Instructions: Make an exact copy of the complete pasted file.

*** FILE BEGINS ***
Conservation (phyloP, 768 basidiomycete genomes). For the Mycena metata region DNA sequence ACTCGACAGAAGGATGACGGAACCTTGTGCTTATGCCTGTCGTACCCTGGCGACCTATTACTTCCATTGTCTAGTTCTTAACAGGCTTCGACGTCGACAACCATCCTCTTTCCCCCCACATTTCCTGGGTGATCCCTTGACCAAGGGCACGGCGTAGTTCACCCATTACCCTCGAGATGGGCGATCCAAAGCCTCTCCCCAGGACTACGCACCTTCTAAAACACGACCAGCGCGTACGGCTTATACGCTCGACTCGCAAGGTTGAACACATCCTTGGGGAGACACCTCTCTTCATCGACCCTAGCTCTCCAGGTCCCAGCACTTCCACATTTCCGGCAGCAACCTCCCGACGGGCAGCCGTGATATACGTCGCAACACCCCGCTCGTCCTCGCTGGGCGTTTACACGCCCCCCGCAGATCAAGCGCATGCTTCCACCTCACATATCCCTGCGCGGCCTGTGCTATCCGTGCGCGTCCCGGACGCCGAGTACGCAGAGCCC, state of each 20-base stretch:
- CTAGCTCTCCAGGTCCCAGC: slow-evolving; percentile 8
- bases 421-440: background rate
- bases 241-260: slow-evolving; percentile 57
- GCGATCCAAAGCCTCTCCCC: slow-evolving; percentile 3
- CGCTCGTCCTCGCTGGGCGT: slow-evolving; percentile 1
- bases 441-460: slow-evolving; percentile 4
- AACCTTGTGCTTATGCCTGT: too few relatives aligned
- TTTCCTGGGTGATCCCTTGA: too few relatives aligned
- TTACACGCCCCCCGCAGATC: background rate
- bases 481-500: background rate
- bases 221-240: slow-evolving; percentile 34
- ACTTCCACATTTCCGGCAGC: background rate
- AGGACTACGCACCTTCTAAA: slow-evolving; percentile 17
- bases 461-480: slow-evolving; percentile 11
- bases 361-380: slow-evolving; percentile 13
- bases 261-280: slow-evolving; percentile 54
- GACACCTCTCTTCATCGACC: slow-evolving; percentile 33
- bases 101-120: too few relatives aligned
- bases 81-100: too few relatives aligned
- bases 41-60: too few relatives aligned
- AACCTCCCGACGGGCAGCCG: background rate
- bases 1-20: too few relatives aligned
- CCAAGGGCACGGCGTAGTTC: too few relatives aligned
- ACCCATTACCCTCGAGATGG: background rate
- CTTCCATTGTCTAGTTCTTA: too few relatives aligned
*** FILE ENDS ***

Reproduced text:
Conservation (phyloP, 768 basidiomycete genomes). For the Mycena metata region DNA sequence ACTCGACAGAAGGATGACGGAACCTTGTGCTTATGCCTGTCGTACCCTGGCGACCTATTACTTCCATTGTCTAGTTCTTAACAGGCTTCGACGTCGACAACCATCCTCTTTCCCCCCACATTTCCTGGGTGATCCCTTGACCAAGGGCACGGCGTAGTTCACCCATTACCCTCGAGATGGGCGATCCAAAGCCTCTCCCCAGGACTACGCACCTTCTAAAACACGACCAGCGCGTACGGCTTATACGCTCGACTCGCAAGGTTGAACACATCCTTGGGGAGACACCTCTCTTCATCGACCCTAGCTCTCCAGGTCCCAGCACTTCCACATTTCCGGCAGCAACCTCCCGACGGGCAGCCGTGATATACGTCGCAACACCCCGCTCGTCCTCGCTGGGCGTTTACACGCCCCCCGCAGATCAAGCGCATGCTTCCACCTCACATATCCCTGCGCGGCCTGTGCTATCCGTGCGCGTCCCGGACGCCGAGTACGCAGAGCCC, state of each 20-base stretch:
- CTAGCTCTCCAGGTCCCAGC: slow-evolving; percentile 8
- bases 421-440: background rate
- bases 241-260: slow-evolving; percentile 57
- GCGATCCAAAGCCTCTCCCC: slow-evolving; percentile 3
- CGCTCGTCCTCGCTGGGCGT: slow-evolving; percentile 1
- bases 441-460: slow-evolving; percentile 4
- AACCTTGTGCTTATGCCTGT: too few relatives aligned
- TTTCCTGGGTGATCCCTTGA: too few relatives aligned
- TTACACGCCCCCCGCAGATC: background rate
- bases 481-500: background rate
- bases 221-240: slow-evolving; percentile 34
- ACTTCCACATTTCCGGCAGC: background rate
- AGGACTACGCACCTTCTAAA: slow-evolving; percentile 17
- bases 461-480: slow-evolving; percentile 11
- bases 361-380: slow-evolving; percentile 13
- bases 261-280: slow-evolving; percentile 54
- GACACCTCTCTTCATCGACC: slow-evolving; percentile 33
- bases 101-120: too few relatives aligned
- bases 81-100: too few relatives aligned
- bases 41-60: too few relatives aligned
- AACCTCCCGACGGGCAGCCG: background rate
- bases 1-20: too few relatives aligned
- CCAAGGGCACGGCGTAGTTC: too few relatives aligned
- ACCCATTACCCTCGAGATGG: background rate
- CTTCCATTGTCTAGTTCTTA: too few relatives aligned